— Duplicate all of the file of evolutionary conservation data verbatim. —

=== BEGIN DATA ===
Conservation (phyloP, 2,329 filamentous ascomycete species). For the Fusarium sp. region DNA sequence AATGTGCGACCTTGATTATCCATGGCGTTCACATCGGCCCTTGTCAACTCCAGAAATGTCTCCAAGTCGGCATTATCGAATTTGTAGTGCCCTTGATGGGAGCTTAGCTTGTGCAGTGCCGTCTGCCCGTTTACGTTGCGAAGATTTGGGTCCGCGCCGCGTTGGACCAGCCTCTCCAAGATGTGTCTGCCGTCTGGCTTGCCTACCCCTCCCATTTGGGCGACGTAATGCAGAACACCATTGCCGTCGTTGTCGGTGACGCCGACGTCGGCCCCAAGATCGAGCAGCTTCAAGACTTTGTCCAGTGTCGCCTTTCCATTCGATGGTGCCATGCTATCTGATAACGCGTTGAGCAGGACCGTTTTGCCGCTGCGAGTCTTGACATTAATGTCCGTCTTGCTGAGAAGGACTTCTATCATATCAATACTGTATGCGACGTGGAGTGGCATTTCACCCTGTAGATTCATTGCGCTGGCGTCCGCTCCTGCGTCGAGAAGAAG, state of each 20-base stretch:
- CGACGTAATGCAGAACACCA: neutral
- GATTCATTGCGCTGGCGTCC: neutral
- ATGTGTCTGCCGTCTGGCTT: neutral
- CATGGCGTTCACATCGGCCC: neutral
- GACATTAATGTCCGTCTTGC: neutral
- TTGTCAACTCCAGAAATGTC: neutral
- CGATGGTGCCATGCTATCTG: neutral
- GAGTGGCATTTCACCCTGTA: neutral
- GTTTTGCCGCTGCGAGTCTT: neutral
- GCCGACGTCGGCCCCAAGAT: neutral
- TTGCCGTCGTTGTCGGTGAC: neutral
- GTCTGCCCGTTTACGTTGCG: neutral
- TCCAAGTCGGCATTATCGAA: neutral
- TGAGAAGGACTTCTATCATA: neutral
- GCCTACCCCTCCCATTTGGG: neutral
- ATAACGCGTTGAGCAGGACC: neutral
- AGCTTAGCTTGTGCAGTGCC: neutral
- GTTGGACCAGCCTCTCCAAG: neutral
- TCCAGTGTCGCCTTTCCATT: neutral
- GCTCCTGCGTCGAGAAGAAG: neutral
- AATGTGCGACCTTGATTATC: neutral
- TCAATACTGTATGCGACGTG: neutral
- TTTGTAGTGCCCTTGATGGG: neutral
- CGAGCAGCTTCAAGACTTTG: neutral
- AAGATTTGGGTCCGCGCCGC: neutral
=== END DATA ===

Conservation (phyloP, 2,329 filamentous ascomycete species). For the Fusarium sp. region DNA sequence AATGTGCGACCTTGATTATCCATGGCGTTCACATCGGCCCTTGTCAACTCCAGAAATGTCTCCAAGTCGGCATTATCGAATTTGTAGTGCCCTTGATGGGAGCTTAGCTTGTGCAGTGCCGTCTGCCCGTTTACGTTGCGAAGATTTGGGTCCGCGCCGCGTTGGACCAGCCTCTCCAAGATGTGTCTGCCGTCTGGCTTGCCTACCCCTCCCATTTGGGCGACGTAATGCAGAACACCATTGCCGTCGTTGTCGGTGACGCCGACGTCGGCCCCAAGATCGAGCAGCTTCAAGACTTTGTCCAGTGTCGCCTTTCCATTCGATGGTGCCATGCTATCTGATAACGCGTTGAGCAGGACCGTTTTGCCGCTGCGAGTCTTGACATTAATGTCCGTCTTGCTGAGAAGGACTTCTATCATATCAATACTGTATGCGACGTGGAGTGGCATTTCACCCTGTAGATTCATTGCGCTGGCGTCCGCTCCTGCGTCGAGAAGAAG, state of each 20-base stretch:
- CGACGTAATGCAGAACACCA: neutral
- GATTCATTGCGCTGGCGTCC: neutral
- ATGTGTCTGCCGTCTGGCTT: neutral
- CATGGCGTTCACATCGGCCC: neutral
- GACATTAATGTCCGTCTTGC: neutral
- TTGTCAACTCCAGAAATGTC: neutral
- CGATGGTGCCATGCTATCTG: neutral
- GAGTGGCATTTCACCCTGTA: neutral
- GTTTTGCCGCTGCGAGTCTT: neutral
- GCCGACGTCGGCCCCAAGAT: neutral
- TTGCCGTCGTTGTCGGTGAC: neutral
- GTCTGCCCGTTTACGTTGCG: neutral
- TCCAAGTCGGCATTATCGAA: neutral
- TGAGAAGGACTTCTATCATA: neutral
- GCCTACCCCTCCCATTTGGG: neutral
- ATAACGCGTTGAGCAGGACC: neutral
- AGCTTAGCTTGTGCAGTGCC: neutral
- GTTGGACCAGCCTCTCCAAG: neutral
- TCCAGTGTCGCCTTTCCATT: neutral
- GCTCCTGCGTCGAGAAGAAG: neutral
- AATGTGCGACCTTGATTATC: neutral
- TCAATACTGTATGCGACGTG: neutral
- TTTGTAGTGCCCTTGATGGG: neutral
- CGAGCAGCTTCAAGACTTTG: neutral
- AAGATTTGGGTCCGCGCCGC: neutral